Elsewhere, “Remember When” and “Slaughtered In Their Dreams” juxtapose visceral lyricism with a searing sonic backdrop as chaotic as it is catchy. Through and through, The Concrete Confessional is classic Hatebreed.
In order to transfer this message to the masses, the band inked a global deal with Nuclear Blast. “They’re world-renowned mainstays in the metal community,” he smiles. “We get to be in the company of career bands we look up to.”
Hatebreed have come a long way from the East Coast’s storied nineties underground scene. Their journey has seen them achieve a 2005 GRAMMY® Award nod in the category of “Best Metal Performance” for “Live For This,” sell over 1.2 million records, and land a #1 debut on Billboard’s DVD Chart with 2009’s Live Dominance. Moreover, they’ve annihilated audiences from Mayhem Fest to OZZfest Japan and Download Festival to Wacken, Hellfest, and beyond.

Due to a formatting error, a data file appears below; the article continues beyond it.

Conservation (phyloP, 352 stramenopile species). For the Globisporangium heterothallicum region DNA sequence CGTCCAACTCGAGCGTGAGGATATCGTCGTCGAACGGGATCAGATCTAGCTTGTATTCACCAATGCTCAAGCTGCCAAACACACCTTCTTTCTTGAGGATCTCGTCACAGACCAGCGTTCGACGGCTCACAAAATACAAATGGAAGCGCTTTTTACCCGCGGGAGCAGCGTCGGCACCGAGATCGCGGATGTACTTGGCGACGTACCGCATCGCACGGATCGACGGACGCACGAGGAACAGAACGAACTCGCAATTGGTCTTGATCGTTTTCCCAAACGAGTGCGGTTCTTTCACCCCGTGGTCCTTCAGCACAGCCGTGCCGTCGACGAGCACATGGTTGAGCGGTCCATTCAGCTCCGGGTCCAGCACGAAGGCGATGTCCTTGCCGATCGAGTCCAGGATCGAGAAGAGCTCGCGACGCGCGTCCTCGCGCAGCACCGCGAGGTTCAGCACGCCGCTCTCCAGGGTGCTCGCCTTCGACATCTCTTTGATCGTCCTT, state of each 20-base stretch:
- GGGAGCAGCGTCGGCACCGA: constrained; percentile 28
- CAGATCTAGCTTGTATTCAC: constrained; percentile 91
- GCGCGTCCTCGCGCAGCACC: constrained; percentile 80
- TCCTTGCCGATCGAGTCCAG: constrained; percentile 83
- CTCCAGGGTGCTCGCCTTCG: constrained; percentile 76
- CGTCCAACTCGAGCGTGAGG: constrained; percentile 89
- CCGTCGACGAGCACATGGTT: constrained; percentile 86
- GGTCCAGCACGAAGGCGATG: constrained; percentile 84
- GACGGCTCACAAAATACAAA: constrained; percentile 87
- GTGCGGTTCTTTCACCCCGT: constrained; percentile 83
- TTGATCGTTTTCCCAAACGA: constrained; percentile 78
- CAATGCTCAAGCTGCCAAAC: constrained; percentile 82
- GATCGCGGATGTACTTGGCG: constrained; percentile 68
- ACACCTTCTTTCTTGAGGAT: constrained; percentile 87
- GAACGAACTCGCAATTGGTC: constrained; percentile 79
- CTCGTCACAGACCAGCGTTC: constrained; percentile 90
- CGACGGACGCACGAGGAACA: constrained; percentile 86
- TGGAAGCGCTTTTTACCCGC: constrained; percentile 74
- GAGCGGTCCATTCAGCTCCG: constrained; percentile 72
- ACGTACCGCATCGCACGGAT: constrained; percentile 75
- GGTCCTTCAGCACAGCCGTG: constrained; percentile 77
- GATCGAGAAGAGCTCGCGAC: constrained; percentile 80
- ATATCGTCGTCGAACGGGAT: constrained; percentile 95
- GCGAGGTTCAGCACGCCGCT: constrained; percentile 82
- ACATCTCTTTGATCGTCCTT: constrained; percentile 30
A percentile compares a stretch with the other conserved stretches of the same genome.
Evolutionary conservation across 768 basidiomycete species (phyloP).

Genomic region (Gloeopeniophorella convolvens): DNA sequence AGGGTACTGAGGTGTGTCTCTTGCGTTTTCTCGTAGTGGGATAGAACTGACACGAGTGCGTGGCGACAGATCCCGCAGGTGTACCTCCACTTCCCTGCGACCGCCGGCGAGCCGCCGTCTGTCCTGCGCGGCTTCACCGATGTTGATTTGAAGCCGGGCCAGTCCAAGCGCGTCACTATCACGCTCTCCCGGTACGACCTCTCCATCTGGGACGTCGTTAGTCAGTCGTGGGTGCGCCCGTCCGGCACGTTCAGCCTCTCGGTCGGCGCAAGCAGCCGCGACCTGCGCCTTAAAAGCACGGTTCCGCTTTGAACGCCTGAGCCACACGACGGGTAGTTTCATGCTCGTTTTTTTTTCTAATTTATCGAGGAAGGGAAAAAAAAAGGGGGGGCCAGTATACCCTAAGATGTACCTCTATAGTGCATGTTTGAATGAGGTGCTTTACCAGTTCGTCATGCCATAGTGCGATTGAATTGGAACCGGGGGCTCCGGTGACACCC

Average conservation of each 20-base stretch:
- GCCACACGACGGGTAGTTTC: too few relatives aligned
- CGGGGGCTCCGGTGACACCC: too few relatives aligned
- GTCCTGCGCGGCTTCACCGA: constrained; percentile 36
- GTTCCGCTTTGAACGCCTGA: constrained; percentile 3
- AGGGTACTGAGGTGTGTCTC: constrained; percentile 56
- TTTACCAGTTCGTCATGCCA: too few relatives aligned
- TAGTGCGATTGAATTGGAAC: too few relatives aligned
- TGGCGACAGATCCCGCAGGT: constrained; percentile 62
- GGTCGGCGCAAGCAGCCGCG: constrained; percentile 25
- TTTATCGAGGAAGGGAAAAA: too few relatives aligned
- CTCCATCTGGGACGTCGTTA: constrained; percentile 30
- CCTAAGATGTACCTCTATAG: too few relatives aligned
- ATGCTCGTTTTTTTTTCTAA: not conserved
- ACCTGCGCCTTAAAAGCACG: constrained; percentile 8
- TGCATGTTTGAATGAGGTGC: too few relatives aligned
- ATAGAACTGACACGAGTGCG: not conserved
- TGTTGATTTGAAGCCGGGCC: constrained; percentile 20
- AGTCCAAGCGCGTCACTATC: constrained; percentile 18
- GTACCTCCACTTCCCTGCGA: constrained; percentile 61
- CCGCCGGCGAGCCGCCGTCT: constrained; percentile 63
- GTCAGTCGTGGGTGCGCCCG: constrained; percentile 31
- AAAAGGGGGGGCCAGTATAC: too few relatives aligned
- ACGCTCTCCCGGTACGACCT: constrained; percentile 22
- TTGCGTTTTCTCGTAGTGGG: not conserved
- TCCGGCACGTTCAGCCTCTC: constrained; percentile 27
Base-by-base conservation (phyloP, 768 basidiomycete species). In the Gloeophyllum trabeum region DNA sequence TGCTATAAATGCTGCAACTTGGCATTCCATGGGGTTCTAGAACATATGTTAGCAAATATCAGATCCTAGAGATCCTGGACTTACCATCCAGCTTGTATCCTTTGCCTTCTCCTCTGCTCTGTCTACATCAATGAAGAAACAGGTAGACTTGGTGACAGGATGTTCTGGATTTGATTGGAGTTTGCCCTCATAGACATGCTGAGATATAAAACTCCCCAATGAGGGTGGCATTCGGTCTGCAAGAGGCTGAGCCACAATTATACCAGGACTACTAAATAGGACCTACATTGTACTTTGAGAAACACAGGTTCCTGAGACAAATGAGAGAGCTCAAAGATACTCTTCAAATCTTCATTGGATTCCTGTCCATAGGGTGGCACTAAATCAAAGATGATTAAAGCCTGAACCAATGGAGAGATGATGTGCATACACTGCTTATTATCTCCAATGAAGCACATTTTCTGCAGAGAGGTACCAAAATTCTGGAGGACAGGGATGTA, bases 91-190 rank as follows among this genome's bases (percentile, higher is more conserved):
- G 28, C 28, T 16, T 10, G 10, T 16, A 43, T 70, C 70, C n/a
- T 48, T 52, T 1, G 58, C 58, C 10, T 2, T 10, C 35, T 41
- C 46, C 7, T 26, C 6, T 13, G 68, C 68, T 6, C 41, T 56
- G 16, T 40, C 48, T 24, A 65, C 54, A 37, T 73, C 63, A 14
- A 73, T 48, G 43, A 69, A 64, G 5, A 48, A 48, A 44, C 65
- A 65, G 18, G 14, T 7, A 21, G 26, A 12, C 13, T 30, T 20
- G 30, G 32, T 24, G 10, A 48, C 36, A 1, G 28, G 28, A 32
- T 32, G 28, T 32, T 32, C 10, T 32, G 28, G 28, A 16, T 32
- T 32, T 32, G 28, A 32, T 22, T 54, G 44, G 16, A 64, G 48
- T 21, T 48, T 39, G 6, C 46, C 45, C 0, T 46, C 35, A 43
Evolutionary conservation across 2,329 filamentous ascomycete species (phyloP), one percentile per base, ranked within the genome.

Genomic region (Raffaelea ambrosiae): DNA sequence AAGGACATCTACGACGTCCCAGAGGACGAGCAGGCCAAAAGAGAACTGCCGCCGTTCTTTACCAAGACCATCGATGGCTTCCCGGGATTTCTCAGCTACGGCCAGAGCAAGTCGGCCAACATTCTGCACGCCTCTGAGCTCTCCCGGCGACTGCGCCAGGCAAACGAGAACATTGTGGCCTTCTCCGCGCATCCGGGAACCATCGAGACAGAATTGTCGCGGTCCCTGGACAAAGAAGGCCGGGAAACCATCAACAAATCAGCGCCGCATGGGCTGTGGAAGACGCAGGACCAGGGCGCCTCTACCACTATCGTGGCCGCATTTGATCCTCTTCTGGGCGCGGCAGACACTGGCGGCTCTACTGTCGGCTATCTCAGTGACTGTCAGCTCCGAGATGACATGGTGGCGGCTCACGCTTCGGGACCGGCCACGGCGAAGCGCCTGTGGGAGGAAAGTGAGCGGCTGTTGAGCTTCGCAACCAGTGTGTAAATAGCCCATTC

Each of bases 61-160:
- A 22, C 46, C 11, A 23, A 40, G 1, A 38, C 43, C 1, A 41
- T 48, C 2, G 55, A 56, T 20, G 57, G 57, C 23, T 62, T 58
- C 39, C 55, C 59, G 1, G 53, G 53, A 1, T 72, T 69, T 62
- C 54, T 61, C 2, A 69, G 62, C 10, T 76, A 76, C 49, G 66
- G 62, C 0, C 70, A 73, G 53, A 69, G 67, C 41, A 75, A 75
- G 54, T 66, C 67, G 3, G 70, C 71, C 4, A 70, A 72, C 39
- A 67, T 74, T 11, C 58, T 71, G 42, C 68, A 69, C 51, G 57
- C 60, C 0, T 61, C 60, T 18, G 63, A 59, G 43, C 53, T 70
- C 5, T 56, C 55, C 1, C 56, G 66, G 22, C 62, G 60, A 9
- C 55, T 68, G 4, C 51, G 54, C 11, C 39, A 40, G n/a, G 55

Now, The Concrete Confessional fits right into the bold, bloody, and beating heart of the Hatebreed institution.
“The title had to be something that was heavy and hard, but also vulnerable and honest,” Jasta leaves off. “Heavy music is this cleansing, therapeutic, and cathartic experience for so many. You’re there, the guitars are crushing you, and someone’s screaming their head off—sharing their pain and aspects of their life through words, poetry, or songs. There’s nothing like it. You confess you have negative thoughts, and you purge them. For however long you’re at the show, there are no bills to pay, issues to deal with, or problems holding you back. You can be free.”